One of the joys of eating in Taipei, the capital of Taiwan, is that you can have breakfast at a street stand run by a couple from Hunan, lunch at a simple restaurant where the chef is from Peking, and dinner at a splendid restaurant devoted to the food of Shanghai, all within the space of one short block. Then, either between meals or once you have recovered, you can go around the comer and find a restaurant run by Taiwanese that features shrimp fritters such as the ones that follow.
Peel and devein the shrimp. Rinse with cool water, pat dry, then chop into tiny pea-size bits.
Put the flour, water, and salt in the work bowl of a food processor fitted with the steel knife or in a blender. Process for 2 minutes, until the mixture is smooth and thick, then scrape the mixture into a medium bowl.
Add the ginger, coriander, scallion, and chili sauce to the batter, stirring well to blend. Add the shrimp, then stir to combine. Seal airtight and allow to sit for 2 hours at room temperature or overnight in the refrigerator. Bring to room temperature before frying.
Just before frying, stir the batter several times, then gently fold in the stiffly beaten egg white until the mixture is well blended. Have the shrimp mixture, a tablespoon, a Chinese mesh spoon or slotted spoon, a pair of chopsticks, and a baking sheet or jelly-roll pan lined with a triple thickness of paper towels all within easy reach of your stovetop. Put a serving platter of a color to contrast prettily with the shrimp in a low oven to warm. Ready the pepper-salt and mustard sauce in small bowls or dip dishes to accompany the platter.
Heat a wok or large, heavy skillet over high heat until hot. Add the oil (if you are using a skillet, pour it ¾ inch deep), then heat to the pre-haze stage, 350° on a deep-fry thermometer, when a drop of batter rises to the surface in 3–4 seconds surrounded by a ring of white bubbles. Adjust the heat so the temperature does not rise.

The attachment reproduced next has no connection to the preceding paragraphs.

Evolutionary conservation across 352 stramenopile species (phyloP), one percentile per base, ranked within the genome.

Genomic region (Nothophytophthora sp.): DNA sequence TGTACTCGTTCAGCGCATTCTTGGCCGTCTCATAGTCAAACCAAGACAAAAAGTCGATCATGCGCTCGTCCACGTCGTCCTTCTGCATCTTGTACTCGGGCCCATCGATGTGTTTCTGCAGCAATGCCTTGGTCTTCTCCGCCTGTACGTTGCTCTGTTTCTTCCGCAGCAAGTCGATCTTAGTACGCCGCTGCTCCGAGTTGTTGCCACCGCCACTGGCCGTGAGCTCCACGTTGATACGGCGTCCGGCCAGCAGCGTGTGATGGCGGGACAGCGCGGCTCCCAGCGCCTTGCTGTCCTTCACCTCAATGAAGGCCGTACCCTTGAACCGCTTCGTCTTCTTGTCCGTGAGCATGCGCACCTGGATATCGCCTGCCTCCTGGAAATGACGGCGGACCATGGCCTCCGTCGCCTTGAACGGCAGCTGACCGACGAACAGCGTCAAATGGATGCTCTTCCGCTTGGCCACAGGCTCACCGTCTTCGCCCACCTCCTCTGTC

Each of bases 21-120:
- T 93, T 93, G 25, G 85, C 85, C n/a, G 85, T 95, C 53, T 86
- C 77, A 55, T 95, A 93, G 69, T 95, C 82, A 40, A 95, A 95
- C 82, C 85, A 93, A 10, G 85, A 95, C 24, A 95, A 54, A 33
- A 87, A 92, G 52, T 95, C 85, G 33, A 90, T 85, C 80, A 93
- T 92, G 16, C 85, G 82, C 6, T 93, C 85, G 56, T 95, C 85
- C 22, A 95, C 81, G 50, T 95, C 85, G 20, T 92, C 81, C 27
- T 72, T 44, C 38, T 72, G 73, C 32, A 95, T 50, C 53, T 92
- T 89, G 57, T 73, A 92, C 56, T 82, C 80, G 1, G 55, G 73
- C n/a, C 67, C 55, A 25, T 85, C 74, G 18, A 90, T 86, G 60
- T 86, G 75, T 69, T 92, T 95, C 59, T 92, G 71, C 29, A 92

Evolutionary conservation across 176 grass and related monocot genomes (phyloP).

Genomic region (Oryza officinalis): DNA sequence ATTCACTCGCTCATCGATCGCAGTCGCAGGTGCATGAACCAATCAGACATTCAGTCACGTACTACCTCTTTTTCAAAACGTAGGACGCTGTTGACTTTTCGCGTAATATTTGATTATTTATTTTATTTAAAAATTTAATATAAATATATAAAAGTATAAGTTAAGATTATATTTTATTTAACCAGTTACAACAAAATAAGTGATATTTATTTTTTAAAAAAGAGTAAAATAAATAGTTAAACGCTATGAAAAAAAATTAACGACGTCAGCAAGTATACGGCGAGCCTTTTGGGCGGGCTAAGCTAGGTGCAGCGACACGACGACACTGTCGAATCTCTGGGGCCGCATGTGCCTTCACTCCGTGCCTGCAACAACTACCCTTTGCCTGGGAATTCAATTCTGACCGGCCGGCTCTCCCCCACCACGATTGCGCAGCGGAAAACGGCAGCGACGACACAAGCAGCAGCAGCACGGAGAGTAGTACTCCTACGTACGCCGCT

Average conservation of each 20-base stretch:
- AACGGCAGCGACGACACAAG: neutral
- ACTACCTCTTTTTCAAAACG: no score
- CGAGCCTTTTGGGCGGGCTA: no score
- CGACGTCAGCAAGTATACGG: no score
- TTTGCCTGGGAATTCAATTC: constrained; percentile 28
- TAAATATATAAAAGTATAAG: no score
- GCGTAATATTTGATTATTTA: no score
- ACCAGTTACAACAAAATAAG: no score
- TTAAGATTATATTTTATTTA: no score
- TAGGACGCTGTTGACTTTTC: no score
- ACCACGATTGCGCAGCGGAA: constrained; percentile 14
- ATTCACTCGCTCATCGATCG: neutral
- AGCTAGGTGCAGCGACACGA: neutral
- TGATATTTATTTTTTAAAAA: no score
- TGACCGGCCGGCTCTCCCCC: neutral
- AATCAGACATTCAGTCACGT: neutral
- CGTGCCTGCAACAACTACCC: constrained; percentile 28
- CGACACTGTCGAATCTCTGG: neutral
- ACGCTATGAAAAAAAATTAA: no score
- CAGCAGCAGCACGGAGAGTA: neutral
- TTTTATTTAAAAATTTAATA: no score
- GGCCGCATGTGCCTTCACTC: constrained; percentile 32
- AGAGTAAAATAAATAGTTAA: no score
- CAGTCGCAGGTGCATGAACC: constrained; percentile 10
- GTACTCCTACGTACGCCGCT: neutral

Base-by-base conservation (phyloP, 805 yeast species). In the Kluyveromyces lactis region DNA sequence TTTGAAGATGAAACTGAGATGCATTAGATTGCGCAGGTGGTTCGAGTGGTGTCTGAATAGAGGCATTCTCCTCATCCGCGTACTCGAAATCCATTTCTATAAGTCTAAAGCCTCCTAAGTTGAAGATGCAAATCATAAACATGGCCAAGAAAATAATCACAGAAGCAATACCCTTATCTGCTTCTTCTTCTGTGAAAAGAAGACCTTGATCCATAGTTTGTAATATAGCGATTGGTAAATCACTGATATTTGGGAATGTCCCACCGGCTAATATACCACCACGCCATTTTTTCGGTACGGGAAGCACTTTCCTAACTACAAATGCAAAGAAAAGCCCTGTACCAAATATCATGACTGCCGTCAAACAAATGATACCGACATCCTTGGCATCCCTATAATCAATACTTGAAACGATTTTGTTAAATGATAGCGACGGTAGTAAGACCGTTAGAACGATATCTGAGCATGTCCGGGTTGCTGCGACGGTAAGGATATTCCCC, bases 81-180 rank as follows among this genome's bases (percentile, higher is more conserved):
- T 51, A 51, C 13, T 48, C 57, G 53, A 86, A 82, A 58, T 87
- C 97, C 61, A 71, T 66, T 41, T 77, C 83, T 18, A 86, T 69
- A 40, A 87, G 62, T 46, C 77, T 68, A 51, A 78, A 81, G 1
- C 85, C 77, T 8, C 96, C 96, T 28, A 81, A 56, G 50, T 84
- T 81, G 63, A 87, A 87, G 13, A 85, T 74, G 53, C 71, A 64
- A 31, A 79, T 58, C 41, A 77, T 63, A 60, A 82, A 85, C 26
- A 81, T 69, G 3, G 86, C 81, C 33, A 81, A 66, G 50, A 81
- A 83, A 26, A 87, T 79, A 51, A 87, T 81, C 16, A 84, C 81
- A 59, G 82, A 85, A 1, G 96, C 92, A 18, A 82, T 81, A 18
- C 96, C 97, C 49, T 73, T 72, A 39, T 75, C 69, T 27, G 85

Stir the batter gently once or twice more to bring the shrimp to the surface, then drop a tablespoon of the batter into the oil. The batter will sink straight to the bottom and take 5–6 seconds to rise. Once the first fritter rises to the surface, drop the next tablespoon of batter into the oil, and so on, frying as many fritters in one batch as have room to float on the surface of the oil. As you work, regulate the heat so the fritters fry at a constant 350°, each rising within 5–6 seconds surrounded by a ring of white bubbles.
Fry until evenly golden, about 1½ minutes total per fritter, turning the fritter over with chopsticks once midway through the frying. Remove the fritters promptly to the paper-towel drain while they are still golden and not yet brown.
If you are frying in batches, remember to allow sufficient time for the oil to regain its original high temperature, retesting the oil with a fresh drop of batter before beginning the second batch. When you get the hang of it, you will probably find it easiest to drop a fresh tablespoon of batter into the oil after each cooked fritter leaves the pot, that is, frying continuously rather than in batches.
Serve promptly, when the fritters are at their just-fried best. If necessary, you may hold the fritters on the paper-towel drain in a 250° oven for several minutes between batches, but any longer and they tend to grow oily. I like to send them to the table freshly made, and then arrive at the table several minutes later with the second batch in hand.
Arrange the fritters on the heated platter, garnished with coriander and accompanied by the dishes of pepper-salt and mustard. Encourage everyone to try the first fritter plain, and then sprinkle the next one with a dash of pepper-salt or a dip in the mustard.
Leftovers are tasty cold if you share the penchant for nibbling on cold fried leftovers. Reheated, they grow oily.
© 1982 Barbara Tropp estate. All rights reserved.